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New Motor Vehicles Act Provisions Effective From April 1: Limitation For MACT Claims, Removal Of 2nd Schedule & More

LIVELAW NEWS NETWORK
31 March 2022 7:24 AM GMT
New Motor Vehicles Act Provisions Effective From April 1: Limitation For MACT Claims, Removal Of 2nd Schedule & More
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New provisions of the Motor Vehicles Act relating to third party insurance and filing of claims before Motor Accident Claims Tribunal will come into force from tomorrow, April 1, 2022.The Central Government has notified that Sections 50 to 57 and 93 of the Motor Vehicles (Amendment Act) 2019 will come into force with effect from April 1, 2022.A notification issued by the Ministry of...

New provisions of the Motor Vehicles Act relating to third party insurance and filing of claims before Motor Accident Claims Tribunal will come into force from tomorrow, April 1, 2022.

The Central Government has notified that Sections 50 to 57 and 93 of the Motor Vehicles (Amendment Act) 2019 will come into force with effect from April 1, 2022.

A notification issued by the Ministry of Road Transport and Highways on February 25 stated :

"In exercise of the powers conferred by sub-section (2) of section 1 of the Motor Vehicles (Amendment) Act, 2019 (32 of 2019), the Central Government hereby appoints the 1st day of April, 2022 as the date on which the following provisions of the said Act shall come into force -Sections 50, 51, 52, 53, 54,55,56, 57 and 93"

Sections 51 to 57 of the 2019 Amendment Act wholly replaced Chapter XI of the Motor Vehicles Act 1988 which dealt with insurance of motor vehicles against third party risks.

These provisions also made substantial amendments to Sections 163, 166, 168 and 169 of the MV Act 1988 in relation to the filing of claims before Motor Accidents Claims Tribunal.

Section 161 inserted to the 1988 Act via Section 50 of the 2019 Amendment Act, which provides for increased compensation in cases of hit and run, also gets operationalised with effect from April 1.

Section 93 of the 2019 Act omits the second schedule of the 1988 Act which provided for structure formula for compensation on no-fault basis under Section 163A.

The following changes introduced by the 2019 amendment with respect to insurance and claims will come into effect from tomorrow :

Enabling insurer to seek exoneration from liability for non-receipt of premium

The amendment makes non-receipt of premium one of the specified conditions, which would enable the insurer to seek exoneration from the liability., by virtue of new provision Section 1502(c).

Limited Liability in no-fault cases.

The Amendment replaces Section 163A with Section 164. The structured formula system of payment of compensation envisaged by Section 163A of the earlier Act on the basis of Second Schedule is sought to be repealed. The Second Schedule is also sought to be taken away. This provision contemplates payment of rupees five lakhs in cases of death, and rupees two lakhs and fifty thousand in cases of grievous hurt.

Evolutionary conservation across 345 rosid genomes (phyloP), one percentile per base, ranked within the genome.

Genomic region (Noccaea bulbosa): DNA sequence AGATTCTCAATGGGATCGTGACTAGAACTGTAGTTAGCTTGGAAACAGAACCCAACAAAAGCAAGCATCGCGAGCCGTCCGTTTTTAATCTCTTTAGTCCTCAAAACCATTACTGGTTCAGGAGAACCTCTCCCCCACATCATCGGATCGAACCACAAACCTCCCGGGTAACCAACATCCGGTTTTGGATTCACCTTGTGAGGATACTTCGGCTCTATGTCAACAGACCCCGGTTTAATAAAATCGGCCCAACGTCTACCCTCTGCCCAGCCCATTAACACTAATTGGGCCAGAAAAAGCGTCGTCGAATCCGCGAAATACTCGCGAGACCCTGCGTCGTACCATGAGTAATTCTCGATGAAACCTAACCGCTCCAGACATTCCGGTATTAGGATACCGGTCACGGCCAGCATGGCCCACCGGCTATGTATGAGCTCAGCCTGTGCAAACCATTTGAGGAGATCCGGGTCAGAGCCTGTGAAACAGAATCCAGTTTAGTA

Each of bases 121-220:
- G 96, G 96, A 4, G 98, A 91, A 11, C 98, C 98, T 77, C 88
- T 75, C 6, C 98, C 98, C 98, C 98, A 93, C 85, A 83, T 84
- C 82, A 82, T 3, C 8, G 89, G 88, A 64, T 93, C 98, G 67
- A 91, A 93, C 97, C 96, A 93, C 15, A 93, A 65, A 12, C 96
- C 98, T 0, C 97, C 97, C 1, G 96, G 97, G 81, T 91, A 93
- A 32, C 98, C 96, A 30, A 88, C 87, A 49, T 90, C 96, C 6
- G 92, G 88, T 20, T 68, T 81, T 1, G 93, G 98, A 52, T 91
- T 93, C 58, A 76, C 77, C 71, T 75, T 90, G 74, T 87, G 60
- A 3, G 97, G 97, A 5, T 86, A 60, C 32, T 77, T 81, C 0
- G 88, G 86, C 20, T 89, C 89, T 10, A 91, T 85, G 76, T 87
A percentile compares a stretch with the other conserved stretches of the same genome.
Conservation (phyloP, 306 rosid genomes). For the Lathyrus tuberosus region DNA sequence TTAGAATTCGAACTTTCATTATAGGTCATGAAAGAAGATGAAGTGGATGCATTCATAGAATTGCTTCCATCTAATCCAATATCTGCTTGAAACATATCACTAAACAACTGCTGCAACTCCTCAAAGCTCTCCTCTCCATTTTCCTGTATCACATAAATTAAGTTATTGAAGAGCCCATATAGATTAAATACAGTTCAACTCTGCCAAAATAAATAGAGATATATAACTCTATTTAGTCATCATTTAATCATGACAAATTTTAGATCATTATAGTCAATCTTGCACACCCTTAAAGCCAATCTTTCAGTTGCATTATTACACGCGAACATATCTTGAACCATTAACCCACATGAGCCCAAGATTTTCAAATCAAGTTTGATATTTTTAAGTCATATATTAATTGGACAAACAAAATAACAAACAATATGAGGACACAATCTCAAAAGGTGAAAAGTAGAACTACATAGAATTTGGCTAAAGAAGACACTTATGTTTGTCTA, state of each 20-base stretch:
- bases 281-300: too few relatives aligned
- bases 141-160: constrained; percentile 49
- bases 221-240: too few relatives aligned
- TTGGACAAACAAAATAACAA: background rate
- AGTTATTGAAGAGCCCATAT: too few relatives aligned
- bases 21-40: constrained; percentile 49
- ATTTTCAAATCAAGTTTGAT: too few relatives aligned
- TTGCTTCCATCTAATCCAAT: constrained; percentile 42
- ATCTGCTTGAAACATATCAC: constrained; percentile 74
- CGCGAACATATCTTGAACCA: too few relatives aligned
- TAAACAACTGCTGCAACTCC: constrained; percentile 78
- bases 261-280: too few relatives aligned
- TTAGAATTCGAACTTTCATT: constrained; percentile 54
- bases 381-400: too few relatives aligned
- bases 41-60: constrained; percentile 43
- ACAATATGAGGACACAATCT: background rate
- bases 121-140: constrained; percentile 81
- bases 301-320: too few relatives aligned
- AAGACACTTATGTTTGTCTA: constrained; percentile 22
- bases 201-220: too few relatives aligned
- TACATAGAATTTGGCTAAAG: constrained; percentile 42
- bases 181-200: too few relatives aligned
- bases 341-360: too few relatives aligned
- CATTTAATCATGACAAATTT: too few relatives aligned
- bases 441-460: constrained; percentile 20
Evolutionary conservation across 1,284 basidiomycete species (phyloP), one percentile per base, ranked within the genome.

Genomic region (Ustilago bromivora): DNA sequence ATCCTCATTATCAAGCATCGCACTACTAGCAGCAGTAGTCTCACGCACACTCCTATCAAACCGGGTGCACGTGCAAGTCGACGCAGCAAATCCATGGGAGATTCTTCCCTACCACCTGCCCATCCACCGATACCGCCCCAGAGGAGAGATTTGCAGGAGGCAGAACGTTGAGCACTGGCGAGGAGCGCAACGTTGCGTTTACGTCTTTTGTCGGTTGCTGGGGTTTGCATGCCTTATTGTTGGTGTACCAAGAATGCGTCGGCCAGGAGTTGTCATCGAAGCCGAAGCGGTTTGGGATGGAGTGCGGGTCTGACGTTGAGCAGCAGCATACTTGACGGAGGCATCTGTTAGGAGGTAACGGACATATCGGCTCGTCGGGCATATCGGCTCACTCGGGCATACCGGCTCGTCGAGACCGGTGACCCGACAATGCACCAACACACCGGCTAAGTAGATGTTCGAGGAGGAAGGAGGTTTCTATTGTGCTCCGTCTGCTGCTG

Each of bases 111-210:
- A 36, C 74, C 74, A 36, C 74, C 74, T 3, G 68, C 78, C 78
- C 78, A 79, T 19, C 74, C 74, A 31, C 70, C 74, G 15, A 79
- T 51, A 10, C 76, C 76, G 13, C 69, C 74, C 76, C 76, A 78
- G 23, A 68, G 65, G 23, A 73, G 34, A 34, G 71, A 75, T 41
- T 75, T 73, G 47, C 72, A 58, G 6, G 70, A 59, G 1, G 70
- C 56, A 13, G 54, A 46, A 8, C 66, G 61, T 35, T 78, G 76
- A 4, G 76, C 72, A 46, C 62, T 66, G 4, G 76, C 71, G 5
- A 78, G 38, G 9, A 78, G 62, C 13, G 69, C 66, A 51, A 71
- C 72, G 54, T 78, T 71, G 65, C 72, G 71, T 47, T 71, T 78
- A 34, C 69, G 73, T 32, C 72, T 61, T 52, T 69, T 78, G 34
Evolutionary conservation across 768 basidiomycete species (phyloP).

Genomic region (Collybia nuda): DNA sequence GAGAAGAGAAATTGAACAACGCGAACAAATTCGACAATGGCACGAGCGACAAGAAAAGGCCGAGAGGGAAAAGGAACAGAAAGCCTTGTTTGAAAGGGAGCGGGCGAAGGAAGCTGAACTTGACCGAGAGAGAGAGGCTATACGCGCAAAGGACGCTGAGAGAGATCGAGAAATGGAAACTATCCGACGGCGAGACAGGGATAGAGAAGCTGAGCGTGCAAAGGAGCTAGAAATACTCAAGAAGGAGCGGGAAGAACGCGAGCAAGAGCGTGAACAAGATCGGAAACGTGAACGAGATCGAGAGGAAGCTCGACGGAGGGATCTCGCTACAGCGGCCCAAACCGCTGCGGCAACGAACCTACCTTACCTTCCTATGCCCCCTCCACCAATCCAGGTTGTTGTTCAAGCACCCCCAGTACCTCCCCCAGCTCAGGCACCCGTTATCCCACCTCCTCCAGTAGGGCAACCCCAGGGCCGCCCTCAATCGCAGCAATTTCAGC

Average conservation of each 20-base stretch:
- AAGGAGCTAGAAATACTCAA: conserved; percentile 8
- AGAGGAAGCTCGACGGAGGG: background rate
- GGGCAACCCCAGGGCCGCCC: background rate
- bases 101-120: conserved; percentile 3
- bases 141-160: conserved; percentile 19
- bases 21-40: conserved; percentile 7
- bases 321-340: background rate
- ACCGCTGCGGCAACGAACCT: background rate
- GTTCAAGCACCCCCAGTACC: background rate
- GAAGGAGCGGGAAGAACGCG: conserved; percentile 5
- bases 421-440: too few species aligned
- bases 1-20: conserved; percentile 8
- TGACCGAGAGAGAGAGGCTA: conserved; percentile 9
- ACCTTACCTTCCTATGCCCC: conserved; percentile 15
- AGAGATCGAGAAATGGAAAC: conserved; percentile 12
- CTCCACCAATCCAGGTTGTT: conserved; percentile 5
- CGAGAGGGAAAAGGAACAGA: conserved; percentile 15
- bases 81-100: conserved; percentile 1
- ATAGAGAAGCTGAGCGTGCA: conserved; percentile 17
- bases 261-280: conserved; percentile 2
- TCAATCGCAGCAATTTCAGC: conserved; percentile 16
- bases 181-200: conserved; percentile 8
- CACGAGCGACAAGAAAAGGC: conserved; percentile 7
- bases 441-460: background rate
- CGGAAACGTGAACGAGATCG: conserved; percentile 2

Newly added proviso in Section 165(1) states that acceptance of payment of compensation under Section 164 will result in lapse of claim petition. Therefore, the maximum amount a claimant can get on no-fault basis is Rupees 5 lakhs in case of death and rupees two and a half lakhs in cases of grievous hurt.

Second Schedule omitted

Section 93 of the 2019 Amendment Act say that in the principal Act, the Second Schedule shall be omitted. The Second Schedule provided for structured formula of compensation on no-fault basis under Section 163A.

Time-limit of six months for filing claim

Sub-section(3) proposed to be added to Section 166 states that the claim petition has to be filed within six months of the date of accident. In the original Act passed in 1988, there was a similar provision. But the said provision fixing time limit was deleted as per 1994 amendment. Therefore, a claim could have been filed at any time, without any limitation. Now, that provision has been brought back.

Survival of claim to the estate of claimant after his death

As per the present law, a claim for personal injury would abate on the death of the claimant, and would not survive to his estate, due to the operation of Section 306 of the Indian Succession Act. The claim would survive to the estate only if death had nexus with the injuries, and only in such cases the legal heirs would be entitled to come on record and continue with the prosecution of the claim.

The amendment remedies that situation, bv incorporation a new sub-section, Section 166(5), with a non-obstante clause which says that the right of a person to claim compensation for injury in an accident shall, upon the death of the person injured, survive to his legal representatives, irrespective of whether the cause of death is relatable to or had any nexus with the injury or not.

Hit and Run Scheme

The compensation payable for victims in 'hit and run' out of the scheme fund under Section 161 has been enhanced to Rs. 2 lakhs in case of death, and Rs. 50,000/- in case of bodily injury, from Rs.25,000/- and Rs.12,500/- respectively. Also read -  Hit-And-Run Cases : Provisions Giving Increased Compensation To Come Into Effect From April 1, 2022

Motor Vehicle Accident Fund

The Bill seeks to introduce a Motor Vehicle Accident Fund under Section 164B, which is to be augmented by a special tax or cess. The Fund is to be utilized for giving immediate relief to victims of motor accidents, and also hit and run cases. The compensation paid out of the fund shall be deductible from the compensation which the victim may get in future from the Tribunal.

Click here to read the notification

Click here to read MV Amendment Act 2019


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